The exhibition collected stories brings together new work groups by artist and photographer Flo Maak (born 1980 in Fulda, lives and works in Berlin).

The photographs and installations on display address questions of coexistence on our damaged planet. If at all, humans feature in the background of Maak’s works, while the decisive agents of this exhibition are plants, animals and volcanos.

The central installation “The Red Green” revolves around the global pervasion of the plant Chromolaena odorata, also known as “Siam weed”. In many countries it is regarded to be an invasive species as is reflected by another of the names it is given, devil’s weed. In the Southern Indian state of Kerala, on the other, it is known as “Communist pacha” and associated with the Communist movement. Maak staged his shots of the plant during a stay in Kochi, India. His photographs, shown alongside a hand-woven flag and a text-based wall piece, tell of the plant’s world-wide spread and trace its (presumed) origins, affiliation and migration. A variation of this piece will be shown in the context of the Kochi-Muziris Biennial in November this year. It was created with the generous support of the Goethe-Institut Max Mueller Bhavan Bangalore.

Most of the images in the series “Ground Truthing - Mount Etna” were shot in Sicily. During hikes on Mt. Etna the artist learnt that volcanic energy is not just a destructive force of nature but as part of the global energy cycle is also linked to the very processes that make life on earth possible. Maak documents volcanic landscapes and traces of infrastructure in these and places these images in relation to human bodies and agents. In doing so he combines staged with found scenes, plays with formats and forms of presentation and thus creates entirely unexpected relationships.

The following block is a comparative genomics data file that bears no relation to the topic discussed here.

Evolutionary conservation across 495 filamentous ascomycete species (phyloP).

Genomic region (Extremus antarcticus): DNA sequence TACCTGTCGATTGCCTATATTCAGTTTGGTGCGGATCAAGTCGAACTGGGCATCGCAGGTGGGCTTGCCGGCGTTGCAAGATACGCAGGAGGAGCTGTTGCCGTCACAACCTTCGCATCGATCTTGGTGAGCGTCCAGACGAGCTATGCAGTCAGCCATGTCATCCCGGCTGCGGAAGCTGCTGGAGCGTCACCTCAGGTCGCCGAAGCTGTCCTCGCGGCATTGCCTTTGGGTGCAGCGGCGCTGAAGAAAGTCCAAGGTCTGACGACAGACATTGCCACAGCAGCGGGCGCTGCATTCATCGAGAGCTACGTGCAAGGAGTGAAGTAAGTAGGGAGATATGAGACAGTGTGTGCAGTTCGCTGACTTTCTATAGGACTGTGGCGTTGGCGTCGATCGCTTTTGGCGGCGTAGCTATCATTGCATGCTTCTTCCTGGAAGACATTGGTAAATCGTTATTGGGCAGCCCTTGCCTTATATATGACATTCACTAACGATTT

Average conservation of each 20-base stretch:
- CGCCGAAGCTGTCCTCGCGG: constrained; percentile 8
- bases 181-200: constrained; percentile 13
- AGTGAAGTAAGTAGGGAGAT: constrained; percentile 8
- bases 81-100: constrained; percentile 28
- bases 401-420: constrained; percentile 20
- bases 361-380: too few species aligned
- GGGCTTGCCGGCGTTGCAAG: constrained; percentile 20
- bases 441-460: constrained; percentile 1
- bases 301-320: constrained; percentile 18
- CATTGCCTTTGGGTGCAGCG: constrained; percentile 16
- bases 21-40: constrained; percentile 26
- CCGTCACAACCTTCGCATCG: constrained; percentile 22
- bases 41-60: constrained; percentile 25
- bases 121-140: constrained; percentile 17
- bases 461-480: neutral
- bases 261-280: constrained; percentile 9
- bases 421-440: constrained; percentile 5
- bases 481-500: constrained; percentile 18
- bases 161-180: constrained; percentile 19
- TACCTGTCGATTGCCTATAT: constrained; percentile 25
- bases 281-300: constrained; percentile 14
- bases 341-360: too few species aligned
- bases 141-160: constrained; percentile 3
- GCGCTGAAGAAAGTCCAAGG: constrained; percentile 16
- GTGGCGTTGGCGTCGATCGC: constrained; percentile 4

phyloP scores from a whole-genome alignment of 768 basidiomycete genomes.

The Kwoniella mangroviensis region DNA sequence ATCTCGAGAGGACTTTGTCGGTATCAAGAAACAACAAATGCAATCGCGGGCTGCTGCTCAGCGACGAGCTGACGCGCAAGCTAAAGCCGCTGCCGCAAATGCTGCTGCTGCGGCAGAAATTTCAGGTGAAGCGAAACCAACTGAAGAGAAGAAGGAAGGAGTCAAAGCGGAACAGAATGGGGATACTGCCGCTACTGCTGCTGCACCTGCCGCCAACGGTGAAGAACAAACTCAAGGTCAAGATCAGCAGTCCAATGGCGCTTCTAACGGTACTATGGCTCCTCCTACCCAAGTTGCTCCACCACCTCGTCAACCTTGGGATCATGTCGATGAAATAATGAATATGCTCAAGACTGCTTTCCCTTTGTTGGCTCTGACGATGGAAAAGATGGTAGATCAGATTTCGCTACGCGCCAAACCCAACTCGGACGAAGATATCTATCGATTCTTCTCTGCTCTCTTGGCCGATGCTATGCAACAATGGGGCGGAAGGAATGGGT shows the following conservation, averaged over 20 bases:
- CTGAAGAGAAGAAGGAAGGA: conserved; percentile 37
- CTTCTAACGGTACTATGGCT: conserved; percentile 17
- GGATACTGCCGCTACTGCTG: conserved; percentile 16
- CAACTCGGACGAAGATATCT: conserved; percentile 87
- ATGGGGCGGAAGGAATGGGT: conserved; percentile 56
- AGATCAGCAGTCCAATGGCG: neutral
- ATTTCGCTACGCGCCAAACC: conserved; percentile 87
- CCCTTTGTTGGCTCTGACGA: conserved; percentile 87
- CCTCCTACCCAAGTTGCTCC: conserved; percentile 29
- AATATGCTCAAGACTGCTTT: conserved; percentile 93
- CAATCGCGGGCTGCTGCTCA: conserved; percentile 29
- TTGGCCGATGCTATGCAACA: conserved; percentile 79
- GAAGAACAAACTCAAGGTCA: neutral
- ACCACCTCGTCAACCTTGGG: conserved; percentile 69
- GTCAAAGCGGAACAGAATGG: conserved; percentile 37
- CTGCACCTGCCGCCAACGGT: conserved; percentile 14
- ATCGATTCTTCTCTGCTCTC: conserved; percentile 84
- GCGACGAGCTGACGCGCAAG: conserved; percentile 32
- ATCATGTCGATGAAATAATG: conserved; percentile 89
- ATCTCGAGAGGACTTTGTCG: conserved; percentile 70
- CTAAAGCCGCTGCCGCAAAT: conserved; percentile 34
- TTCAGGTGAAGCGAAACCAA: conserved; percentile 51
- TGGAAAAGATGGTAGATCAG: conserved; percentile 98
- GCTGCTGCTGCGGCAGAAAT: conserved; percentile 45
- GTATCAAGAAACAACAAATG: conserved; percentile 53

In the publication issued on the occasion of the exhibition, the sociologist Katharina Hoppe encapsulates this as follows: “Flo Maak’s work makes it clear that we should not imagine life and nature as a Garden of Eden that has been destroyed and to which we could return. The boundaries of organisms are precarious and permeable. Bodies are dependent on and permeated by the heterogenous other, such as organisms, artefacts and bacteria. They are inconsistent “multitudes”: congregations, movements, constellations that describe what is primarily a mere co-existence beyond political frameworks, statehood or social contracts.”

Flo Maak studied Fine Arts at Städelschule - HfbK, Frankfurt, under Prof. Wolfgang Tillmans from 2004-09, he is a member of Prof. Willem de Rooij’s master class. From 2013-7 he was the Professor of Fine Art Photography at Chung-Ang University, Seoul, South Korea.